I was watching the news recently when a segment came on about a California couple who co-hosted a Divorce Party. Now this had my attention! A divorce party hosted jointly by the people getting divorced?! The former spouse has definitely not attended the divorce parties I have heard about.
The couple had been married for 24 years and had fallen out of love. The party was not a celebration of the divorce but for the way they did it. Their shared goal was to keep the family as much intact as possible and to remember that their kids are most important, not their stuff.
These parents understood that how they moved forward in their separation was critical to everyone’s well-being. It is important for all couples that come to an end to be aware that the decisions made today have immediate and future impacts, intended or otherwise. Separating parents benefit from thinking about what kind of legacy they want to leave for their children and future grandchildren.
Will the focus be on both parents making decisions together on how to reorganize their family or more about who is right and winning?
One of these approaches is more likely to lead to shared extended family celebrations. The other may lead your kids to eating turkey dinner four nights in a row or worse: picking sides. There are circumstances when collaboration and shared decision-making are not possible, but in most cases they are. You don’t even need to particularly like the other person, but you do need to respect each other as parents.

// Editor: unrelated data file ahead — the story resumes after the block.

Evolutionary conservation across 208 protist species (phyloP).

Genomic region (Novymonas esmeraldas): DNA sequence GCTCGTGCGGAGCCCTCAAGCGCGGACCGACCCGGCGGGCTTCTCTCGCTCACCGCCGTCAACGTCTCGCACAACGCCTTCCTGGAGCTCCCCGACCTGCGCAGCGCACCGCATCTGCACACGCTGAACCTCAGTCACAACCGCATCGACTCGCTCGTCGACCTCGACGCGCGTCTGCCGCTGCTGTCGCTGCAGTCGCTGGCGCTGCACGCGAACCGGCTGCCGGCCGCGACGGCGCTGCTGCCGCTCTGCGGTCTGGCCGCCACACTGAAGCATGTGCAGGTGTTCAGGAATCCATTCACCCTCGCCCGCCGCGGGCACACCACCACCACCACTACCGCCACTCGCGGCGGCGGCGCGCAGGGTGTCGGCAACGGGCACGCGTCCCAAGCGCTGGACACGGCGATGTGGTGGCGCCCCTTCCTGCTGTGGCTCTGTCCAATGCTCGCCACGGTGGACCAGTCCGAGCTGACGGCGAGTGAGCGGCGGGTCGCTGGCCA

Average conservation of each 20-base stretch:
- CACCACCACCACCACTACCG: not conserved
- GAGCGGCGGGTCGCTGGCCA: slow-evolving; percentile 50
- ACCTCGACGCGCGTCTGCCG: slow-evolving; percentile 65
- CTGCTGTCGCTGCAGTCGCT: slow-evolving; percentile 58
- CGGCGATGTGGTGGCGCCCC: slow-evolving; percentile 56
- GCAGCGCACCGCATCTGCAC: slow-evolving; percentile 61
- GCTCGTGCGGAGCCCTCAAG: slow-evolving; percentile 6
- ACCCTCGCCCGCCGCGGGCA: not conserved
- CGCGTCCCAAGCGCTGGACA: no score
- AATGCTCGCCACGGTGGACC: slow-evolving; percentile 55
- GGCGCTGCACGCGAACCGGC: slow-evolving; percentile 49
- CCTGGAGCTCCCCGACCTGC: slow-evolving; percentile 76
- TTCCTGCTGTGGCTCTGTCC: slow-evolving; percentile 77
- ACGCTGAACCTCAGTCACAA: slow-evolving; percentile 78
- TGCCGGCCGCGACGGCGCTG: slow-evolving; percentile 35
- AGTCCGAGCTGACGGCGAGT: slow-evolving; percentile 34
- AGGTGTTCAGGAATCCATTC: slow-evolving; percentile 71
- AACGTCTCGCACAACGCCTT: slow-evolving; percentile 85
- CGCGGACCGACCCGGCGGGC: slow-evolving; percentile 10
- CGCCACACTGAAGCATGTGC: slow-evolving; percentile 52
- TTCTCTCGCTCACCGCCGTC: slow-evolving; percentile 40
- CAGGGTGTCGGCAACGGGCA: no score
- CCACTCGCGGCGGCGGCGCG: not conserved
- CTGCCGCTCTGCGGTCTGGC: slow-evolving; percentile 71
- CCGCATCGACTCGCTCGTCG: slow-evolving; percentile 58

Family mediation can help to bring this kind of intention or lens to all the decisions that you and your former spouse will need to make about your children and your finances. It also provides an opportunity to work together on making all of these decisions. Mediators do not provide advice on what each spouse should do, but rather they help explore options and provide information and resources so that the parties themselves can make informed decisions. The families control the outcome and the mediator manages the process.
When both parents avoid an adversarial process their stress is reduced and their children are the beneficiaries. A family that functions well and has simply been re-organized is the kind of legacy most parents want – the party is just an added bonus!
Guest blogger Amy Robertson is a Mediate BC Family and Civil Roster mediator in Victoria, BC. Amy keeps an active Family and Workplace mediation practice and she is a Facilitator of the Parenting After Separation Finances Course – for more information visit victoriamediation.com.